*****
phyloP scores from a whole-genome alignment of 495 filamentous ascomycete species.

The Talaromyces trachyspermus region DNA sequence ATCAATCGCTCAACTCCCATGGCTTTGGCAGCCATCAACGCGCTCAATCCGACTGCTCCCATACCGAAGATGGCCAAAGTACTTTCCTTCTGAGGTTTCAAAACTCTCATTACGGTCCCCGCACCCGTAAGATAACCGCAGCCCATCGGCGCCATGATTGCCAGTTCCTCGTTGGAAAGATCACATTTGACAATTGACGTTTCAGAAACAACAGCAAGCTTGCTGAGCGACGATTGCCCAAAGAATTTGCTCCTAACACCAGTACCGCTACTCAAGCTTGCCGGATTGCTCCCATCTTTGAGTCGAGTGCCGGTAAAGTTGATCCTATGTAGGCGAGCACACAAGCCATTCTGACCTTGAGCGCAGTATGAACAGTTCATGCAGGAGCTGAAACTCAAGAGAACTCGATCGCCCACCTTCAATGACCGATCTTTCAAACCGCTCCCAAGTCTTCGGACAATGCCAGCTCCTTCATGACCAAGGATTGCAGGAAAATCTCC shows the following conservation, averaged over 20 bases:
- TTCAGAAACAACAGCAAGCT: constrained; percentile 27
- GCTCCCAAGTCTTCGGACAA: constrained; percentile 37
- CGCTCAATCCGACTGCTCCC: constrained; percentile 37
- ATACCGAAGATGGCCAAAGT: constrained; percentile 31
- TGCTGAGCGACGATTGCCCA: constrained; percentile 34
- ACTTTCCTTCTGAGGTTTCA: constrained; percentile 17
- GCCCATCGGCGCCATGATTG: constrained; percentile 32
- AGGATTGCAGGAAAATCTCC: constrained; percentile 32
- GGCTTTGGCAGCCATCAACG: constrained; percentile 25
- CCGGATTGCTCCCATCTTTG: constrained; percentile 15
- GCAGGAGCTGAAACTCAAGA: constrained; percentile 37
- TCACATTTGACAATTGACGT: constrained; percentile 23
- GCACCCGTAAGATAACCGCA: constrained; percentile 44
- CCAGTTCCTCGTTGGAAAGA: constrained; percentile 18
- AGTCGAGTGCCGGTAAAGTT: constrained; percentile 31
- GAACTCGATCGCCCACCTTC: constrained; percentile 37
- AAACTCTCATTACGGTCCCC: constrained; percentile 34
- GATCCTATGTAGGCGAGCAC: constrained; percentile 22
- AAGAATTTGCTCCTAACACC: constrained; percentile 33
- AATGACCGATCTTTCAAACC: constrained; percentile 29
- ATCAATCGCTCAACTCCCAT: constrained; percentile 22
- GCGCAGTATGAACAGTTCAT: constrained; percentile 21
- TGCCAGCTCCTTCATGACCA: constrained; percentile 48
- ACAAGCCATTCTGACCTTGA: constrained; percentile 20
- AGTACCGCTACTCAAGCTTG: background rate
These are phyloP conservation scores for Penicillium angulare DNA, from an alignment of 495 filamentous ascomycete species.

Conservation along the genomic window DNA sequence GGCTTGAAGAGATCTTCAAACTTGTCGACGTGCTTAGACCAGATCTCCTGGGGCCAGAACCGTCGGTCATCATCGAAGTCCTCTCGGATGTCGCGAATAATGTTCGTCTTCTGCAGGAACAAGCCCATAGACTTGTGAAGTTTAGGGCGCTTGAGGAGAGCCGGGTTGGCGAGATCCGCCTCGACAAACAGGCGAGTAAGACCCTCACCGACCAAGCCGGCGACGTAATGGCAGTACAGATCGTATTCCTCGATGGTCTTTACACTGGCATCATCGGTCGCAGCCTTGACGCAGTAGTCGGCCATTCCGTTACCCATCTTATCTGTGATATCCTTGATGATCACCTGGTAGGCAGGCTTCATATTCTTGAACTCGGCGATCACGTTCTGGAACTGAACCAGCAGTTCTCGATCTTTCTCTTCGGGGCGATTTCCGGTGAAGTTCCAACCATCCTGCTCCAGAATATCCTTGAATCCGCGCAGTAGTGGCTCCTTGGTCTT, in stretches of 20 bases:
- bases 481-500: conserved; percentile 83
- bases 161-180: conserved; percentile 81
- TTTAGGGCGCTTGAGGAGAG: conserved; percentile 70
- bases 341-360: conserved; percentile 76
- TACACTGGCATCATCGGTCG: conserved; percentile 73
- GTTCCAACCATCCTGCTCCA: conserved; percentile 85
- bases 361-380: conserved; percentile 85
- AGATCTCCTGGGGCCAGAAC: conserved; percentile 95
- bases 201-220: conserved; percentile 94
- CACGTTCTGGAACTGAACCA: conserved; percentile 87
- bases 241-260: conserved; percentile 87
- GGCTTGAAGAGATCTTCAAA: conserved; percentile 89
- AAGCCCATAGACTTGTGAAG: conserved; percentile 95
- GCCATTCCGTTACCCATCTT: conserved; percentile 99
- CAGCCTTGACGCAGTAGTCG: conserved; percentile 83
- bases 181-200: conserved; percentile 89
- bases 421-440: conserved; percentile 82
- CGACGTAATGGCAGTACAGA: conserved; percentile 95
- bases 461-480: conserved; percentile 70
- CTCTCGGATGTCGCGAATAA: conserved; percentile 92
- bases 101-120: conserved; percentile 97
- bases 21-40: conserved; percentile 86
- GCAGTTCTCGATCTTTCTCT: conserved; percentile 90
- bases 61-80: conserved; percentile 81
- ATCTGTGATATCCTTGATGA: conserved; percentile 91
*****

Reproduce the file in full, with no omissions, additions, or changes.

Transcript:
phyloP scores from a whole-genome alignment of 495 filamentous ascomycete species.

The Talaromyces trachyspermus region DNA sequence ATCAATCGCTCAACTCCCATGGCTTTGGCAGCCATCAACGCGCTCAATCCGACTGCTCCCATACCGAAGATGGCCAAAGTACTTTCCTTCTGAGGTTTCAAAACTCTCATTACGGTCCCCGCACCCGTAAGATAACCGCAGCCCATCGGCGCCATGATTGCCAGTTCCTCGTTGGAAAGATCACATTTGACAATTGACGTTTCAGAAACAACAGCAAGCTTGCTGAGCGACGATTGCCCAAAGAATTTGCTCCTAACACCAGTACCGCTACTCAAGCTTGCCGGATTGCTCCCATCTTTGAGTCGAGTGCCGGTAAAGTTGATCCTATGTAGGCGAGCACACAAGCCATTCTGACCTTGAGCGCAGTATGAACAGTTCATGCAGGAGCTGAAACTCAAGAGAACTCGATCGCCCACCTTCAATGACCGATCTTTCAAACCGCTCCCAAGTCTTCGGACAATGCCAGCTCCTTCATGACCAAGGATTGCAGGAAAATCTCC shows the following conservation, averaged over 20 bases:
- TTCAGAAACAACAGCAAGCT: constrained; percentile 27
- GCTCCCAAGTCTTCGGACAA: constrained; percentile 37
- CGCTCAATCCGACTGCTCCC: constrained; percentile 37
- ATACCGAAGATGGCCAAAGT: constrained; percentile 31
- TGCTGAGCGACGATTGCCCA: constrained; percentile 34
- ACTTTCCTTCTGAGGTTTCA: constrained; percentile 17
- GCCCATCGGCGCCATGATTG: constrained; percentile 32
- AGGATTGCAGGAAAATCTCC: constrained; percentile 32
- GGCTTTGGCAGCCATCAACG: constrained; percentile 25
- CCGGATTGCTCCCATCTTTG: constrained; percentile 15
- GCAGGAGCTGAAACTCAAGA: constrained; percentile 37
- TCACATTTGACAATTGACGT: constrained; percentile 23
- GCACCCGTAAGATAACCGCA: constrained; percentile 44
- CCAGTTCCTCGTTGGAAAGA: constrained; percentile 18
- AGTCGAGTGCCGGTAAAGTT: constrained; percentile 31
- GAACTCGATCGCCCACCTTC: constrained; percentile 37
- AAACTCTCATTACGGTCCCC: constrained; percentile 34
- GATCCTATGTAGGCGAGCAC: constrained; percentile 22
- AAGAATTTGCTCCTAACACC: constrained; percentile 33
- AATGACCGATCTTTCAAACC: constrained; percentile 29
- ATCAATCGCTCAACTCCCAT: constrained; percentile 22
- GCGCAGTATGAACAGTTCAT: constrained; percentile 21
- TGCCAGCTCCTTCATGACCA: constrained; percentile 48
- ACAAGCCATTCTGACCTTGA: constrained; percentile 20
- AGTACCGCTACTCAAGCTTG: background rate
These are phyloP conservation scores for Penicillium angulare DNA, from an alignment of 495 filamentous ascomycete species.

Conservation along the genomic window DNA sequence GGCTTGAAGAGATCTTCAAACTTGTCGACGTGCTTAGACCAGATCTCCTGGGGCCAGAACCGTCGGTCATCATCGAAGTCCTCTCGGATGTCGCGAATAATGTTCGTCTTCTGCAGGAACAAGCCCATAGACTTGTGAAGTTTAGGGCGCTTGAGGAGAGCCGGGTTGGCGAGATCCGCCTCGACAAACAGGCGAGTAAGACCCTCACCGACCAAGCCGGCGACGTAATGGCAGTACAGATCGTATTCCTCGATGGTCTTTACACTGGCATCATCGGTCGCAGCCTTGACGCAGTAGTCGGCCATTCCGTTACCCATCTTATCTGTGATATCCTTGATGATCACCTGGTAGGCAGGCTTCATATTCTTGAACTCGGCGATCACGTTCTGGAACTGAACCAGCAGTTCTCGATCTTTCTCTTCGGGGCGATTTCCGGTGAAGTTCCAACCATCCTGCTCCAGAATATCCTTGAATCCGCGCAGTAGTGGCTCCTTGGTCTT, in stretches of 20 bases:
- bases 481-500: conserved; percentile 83
- bases 161-180: conserved; percentile 81
- TTTAGGGCGCTTGAGGAGAG: conserved; percentile 70
- bases 341-360: conserved; percentile 76
- TACACTGGCATCATCGGTCG: conserved; percentile 73
- GTTCCAACCATCCTGCTCCA: conserved; percentile 85
- bases 361-380: conserved; percentile 85
- AGATCTCCTGGGGCCAGAAC: conserved; percentile 95
- bases 201-220: conserved; percentile 94
- CACGTTCTGGAACTGAACCA: conserved; percentile 87
- bases 241-260: conserved; percentile 87
- GGCTTGAAGAGATCTTCAAA: conserved; percentile 89
- AAGCCCATAGACTTGTGAAG: conserved; percentile 95
- GCCATTCCGTTACCCATCTT: conserved; percentile 99
- CAGCCTTGACGCAGTAGTCG: conserved; percentile 83
- bases 181-200: conserved; percentile 89
- bases 421-440: conserved; percentile 82
- CGACGTAATGGCAGTACAGA: conserved; percentile 95
- bases 461-480: conserved; percentile 70
- CTCTCGGATGTCGCGAATAA: conserved; percentile 92
- bases 101-120: conserved; percentile 97
- bases 21-40: conserved; percentile 86
- GCAGTTCTCGATCTTTCTCT: conserved; percentile 90
- bases 61-80: conserved; percentile 81
- ATCTGTGATATCCTTGATGA: conserved; percentile 91